During small group meetings, teams will meet with faculty advisors, get to know others who are also effecting change within hospitals and health care organizations, and discuss the practical application of patient- and family-centered care in their everyday practice. They will share learning goals and issues about patient- and family-centered care while building a foundation for networking during the seminar and beyond. By the end of the seminar, small groups will finalize Action Plans for their own organizations.

Participants will have additional optional opportunities for networking:

  • Special topic breakfasts such as: Breakfast for Patient and Family Advisors (Juliette Schlucter, Hollis Guill Ryan, Kelly Parent, Tara Bristol, and Brenda Boberg, Facilitators); Physician Networking Breakfast (Bill Schwab, Facilitator); Patient/Family Advisory Councils—Overcoming Barriers Networking Breakfast (Marlene Fondrick, Facilitator); Networking Breakfasts among various areas of interest.
  • Hosted Breakfast Discussion with Bev Johnson: Advancing the Practice of Patient- and Family-Centered Care in Health Systems (Across Multiple Hospitals and Ambulatory Settings).
  • Reception and Celebratory Dinner.

Other special events are described in the seminar brochure and the July/August Pinwheel Pages.

The Institute is also proud to offer an invitational two-day Leadership Track, sponsored by the NC Hospital Association Strategic Partners. This track has been designed for CEOs, CNOs, CMOs, other senior executives, and members of governing boards. For more information about the Leadership Track, please contact Julie Ginn Moretz at the Institute.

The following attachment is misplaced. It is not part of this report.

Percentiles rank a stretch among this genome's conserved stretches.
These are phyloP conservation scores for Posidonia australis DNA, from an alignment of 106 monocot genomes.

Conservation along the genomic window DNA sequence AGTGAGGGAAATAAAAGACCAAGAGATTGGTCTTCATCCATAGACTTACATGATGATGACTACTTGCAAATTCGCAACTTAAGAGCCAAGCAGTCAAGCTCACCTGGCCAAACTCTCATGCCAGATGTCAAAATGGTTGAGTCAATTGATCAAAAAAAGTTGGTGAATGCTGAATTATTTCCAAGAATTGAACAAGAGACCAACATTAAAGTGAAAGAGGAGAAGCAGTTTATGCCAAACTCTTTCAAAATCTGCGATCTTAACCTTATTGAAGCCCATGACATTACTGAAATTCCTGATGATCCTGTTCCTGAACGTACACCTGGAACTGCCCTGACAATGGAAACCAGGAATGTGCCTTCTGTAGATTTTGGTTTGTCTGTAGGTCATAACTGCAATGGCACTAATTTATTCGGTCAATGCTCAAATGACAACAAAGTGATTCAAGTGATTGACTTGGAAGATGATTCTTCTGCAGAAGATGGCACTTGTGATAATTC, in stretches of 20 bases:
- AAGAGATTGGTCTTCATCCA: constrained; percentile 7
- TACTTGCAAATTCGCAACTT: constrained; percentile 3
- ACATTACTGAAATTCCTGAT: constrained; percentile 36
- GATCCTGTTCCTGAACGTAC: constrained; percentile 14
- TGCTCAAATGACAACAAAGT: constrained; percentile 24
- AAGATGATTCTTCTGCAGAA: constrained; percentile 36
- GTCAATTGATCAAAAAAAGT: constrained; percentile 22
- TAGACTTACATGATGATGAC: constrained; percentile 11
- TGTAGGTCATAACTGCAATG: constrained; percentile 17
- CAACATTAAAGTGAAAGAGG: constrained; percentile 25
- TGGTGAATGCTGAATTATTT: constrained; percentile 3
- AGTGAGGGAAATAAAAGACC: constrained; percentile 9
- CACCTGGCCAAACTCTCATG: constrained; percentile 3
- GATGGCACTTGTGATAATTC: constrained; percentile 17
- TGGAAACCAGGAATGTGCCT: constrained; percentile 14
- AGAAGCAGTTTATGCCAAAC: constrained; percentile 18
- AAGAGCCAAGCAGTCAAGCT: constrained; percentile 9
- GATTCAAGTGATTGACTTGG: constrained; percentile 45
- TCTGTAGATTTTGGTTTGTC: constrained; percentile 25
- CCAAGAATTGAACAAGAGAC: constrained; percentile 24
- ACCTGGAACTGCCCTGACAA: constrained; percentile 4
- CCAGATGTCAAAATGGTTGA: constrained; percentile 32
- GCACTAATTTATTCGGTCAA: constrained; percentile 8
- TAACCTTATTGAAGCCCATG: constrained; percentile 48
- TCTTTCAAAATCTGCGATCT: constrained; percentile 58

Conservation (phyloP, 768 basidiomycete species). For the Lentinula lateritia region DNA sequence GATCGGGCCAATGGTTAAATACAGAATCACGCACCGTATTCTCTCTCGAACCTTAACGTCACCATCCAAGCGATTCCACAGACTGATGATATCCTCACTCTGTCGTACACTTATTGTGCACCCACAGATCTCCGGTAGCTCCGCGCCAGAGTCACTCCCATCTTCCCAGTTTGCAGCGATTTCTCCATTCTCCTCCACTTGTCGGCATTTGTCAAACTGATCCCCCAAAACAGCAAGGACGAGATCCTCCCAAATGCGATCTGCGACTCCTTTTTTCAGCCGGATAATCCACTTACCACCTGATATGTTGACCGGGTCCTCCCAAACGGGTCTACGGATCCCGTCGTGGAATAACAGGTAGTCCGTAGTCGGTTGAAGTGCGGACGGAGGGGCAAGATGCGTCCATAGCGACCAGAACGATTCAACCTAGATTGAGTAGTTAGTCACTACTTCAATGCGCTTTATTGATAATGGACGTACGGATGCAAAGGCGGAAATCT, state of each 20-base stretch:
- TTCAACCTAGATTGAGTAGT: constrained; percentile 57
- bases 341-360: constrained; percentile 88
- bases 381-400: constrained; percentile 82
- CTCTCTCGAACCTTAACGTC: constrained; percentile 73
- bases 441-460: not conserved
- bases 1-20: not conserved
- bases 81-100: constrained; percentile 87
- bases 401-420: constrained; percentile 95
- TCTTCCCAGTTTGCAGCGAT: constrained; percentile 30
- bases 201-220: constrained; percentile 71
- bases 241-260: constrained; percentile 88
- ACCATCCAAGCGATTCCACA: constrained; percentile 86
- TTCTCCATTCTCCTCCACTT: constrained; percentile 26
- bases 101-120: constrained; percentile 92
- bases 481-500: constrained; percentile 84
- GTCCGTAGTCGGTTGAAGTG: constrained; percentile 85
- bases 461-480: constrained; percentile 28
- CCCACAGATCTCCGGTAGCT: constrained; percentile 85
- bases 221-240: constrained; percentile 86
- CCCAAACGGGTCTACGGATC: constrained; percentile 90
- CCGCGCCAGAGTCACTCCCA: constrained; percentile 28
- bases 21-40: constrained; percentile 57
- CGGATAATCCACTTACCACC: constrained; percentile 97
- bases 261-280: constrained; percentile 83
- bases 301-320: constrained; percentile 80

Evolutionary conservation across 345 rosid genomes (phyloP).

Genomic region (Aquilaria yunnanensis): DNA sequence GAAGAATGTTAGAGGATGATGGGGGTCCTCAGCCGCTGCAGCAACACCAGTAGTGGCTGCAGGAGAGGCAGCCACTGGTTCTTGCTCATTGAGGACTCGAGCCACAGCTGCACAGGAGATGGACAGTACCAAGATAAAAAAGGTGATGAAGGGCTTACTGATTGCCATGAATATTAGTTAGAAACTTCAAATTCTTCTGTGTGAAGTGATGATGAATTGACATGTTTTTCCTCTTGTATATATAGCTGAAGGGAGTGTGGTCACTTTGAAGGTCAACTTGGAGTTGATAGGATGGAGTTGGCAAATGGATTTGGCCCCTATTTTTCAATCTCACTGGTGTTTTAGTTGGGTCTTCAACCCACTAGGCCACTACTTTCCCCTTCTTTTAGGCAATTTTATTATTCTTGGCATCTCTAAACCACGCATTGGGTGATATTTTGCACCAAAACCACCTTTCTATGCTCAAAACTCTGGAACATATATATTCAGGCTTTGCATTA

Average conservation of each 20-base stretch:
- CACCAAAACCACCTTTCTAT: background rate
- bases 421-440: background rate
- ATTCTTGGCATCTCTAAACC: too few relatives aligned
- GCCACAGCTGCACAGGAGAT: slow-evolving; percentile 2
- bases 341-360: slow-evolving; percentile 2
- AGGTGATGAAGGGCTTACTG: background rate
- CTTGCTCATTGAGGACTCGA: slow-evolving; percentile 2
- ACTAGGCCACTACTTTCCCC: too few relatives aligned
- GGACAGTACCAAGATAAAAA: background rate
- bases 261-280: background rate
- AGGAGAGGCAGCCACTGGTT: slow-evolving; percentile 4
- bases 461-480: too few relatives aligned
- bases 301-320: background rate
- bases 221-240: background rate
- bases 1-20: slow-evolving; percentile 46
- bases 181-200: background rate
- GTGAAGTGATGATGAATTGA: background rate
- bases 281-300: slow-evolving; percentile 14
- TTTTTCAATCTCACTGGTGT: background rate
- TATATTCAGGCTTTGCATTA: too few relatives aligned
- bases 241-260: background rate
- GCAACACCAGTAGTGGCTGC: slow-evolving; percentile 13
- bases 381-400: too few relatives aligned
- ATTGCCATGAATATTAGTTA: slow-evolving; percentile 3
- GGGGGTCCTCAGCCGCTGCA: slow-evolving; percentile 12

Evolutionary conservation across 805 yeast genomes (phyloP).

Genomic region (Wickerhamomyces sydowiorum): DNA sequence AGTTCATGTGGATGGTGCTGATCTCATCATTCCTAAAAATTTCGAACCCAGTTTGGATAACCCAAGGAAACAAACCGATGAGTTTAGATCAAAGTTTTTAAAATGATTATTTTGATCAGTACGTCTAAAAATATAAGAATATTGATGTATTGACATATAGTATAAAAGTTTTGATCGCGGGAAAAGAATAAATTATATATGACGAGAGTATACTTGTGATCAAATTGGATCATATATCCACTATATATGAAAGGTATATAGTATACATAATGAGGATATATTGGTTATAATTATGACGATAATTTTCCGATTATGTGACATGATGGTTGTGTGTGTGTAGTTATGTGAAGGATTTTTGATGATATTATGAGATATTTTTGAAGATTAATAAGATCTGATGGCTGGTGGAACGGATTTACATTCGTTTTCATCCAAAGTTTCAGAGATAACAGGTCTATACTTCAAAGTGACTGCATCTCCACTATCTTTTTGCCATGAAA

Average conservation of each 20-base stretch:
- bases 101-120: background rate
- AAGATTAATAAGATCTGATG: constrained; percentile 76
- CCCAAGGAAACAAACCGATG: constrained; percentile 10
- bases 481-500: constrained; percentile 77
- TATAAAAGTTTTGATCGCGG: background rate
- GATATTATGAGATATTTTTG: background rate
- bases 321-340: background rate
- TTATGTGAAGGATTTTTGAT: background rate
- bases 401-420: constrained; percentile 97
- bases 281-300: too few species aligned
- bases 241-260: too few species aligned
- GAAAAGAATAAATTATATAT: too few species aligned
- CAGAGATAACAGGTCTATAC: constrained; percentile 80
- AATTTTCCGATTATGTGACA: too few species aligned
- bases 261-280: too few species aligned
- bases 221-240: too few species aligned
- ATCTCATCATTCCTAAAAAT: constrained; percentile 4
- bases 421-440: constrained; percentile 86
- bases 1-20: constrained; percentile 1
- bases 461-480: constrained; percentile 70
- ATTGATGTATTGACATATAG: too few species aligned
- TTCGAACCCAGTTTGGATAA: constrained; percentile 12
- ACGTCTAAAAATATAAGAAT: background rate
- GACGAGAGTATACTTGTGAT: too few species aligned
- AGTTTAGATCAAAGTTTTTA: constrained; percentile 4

Cincinnati Children's Hospital:  Winner of Pinwheel Sponsor Scholarship

Congratulations to the Cincinnati Children's Hospital Medical Center, the winner of the Institute's random drawing to award one Pinwheel Sponsor a free registration to the North Carolina Hospitals and Communities Moving Forward with Patient- and Family-Centered Care Seminar.

Institute Celebrates its 50th Webinar

The Institute proudly conducted its 50th webinar: The Road Less Traveled: Integrating Pediatric Palliative Care and Patient- and Family-Centered Care, on September 22, 2010. The webinar series began in April 2009. Presently there are fourteen webinar topics, including two new ones: Patient- and Family-Centered Care in an Adult ICU and Hospitals and Communities Advancing Patient- and Family-Centered Care: A Beginner's Guide. The most requested webinars, such as Creating a Patient- and Family-Advisory Council, are offered more than once, based on demand.

Check out the Institute's schedule for future webinars and a recent article in the May-June 2010 issue of Pediatric Nursing, Strengthening Patient- and Family-Centered Care: Learning through Webinars, by Julie Ginn Moretz, the Institute's Director of Special Projects.

IHI Scholarhsips for First Leadership Summit for Patient Activists and Partners in Quality and Safety

On December 5, 2010, the Institute for Healthcare Improvement (IHI) will gather 50 patients and patient activists for a half-day session at its National Forum to change the care dialog. IHI seeks applications from patients and patient activists who have played an important role in advancing the safety of care in their communities to participate in the first Leadership Summit for Patient Activists and Partners in Quality and Safety.

For more information about scholarships, download the application or contact Jenna Ward

October is Patient-Centered Care Month

"Patient-Centered Care Awareness Month" is an international awareness-building campaign initiated by Planetree.  Every October commemorates the progress that has been made toward making patient-centered care a reality and to build momentum for further progress through education and collaboration. Hospitals and health care organizations around the world are encouraged to empower patients, families, and providers to continue to strengthen patient- and family-centered programs and practices.

Planetree lists ways for providers and patients to celebrate Patient-Centered Care Awareness Month. The ideas include promoting the involvement of patients and families on advisory councils and other committees. Their “Patient-Centered Awareness Month” Tool Kit is available for download. 


Position Available for Director for Patient Education and Health Literacy

Vanderbilt University Medical Center is seeking a Director for Patient Education and Health Literacy to lead the implementation of health literacy standards for Vanderbilt Hospitals, including Vanderbilt University Medical Center, The Monroe Carrell Children's Hospital,      read more....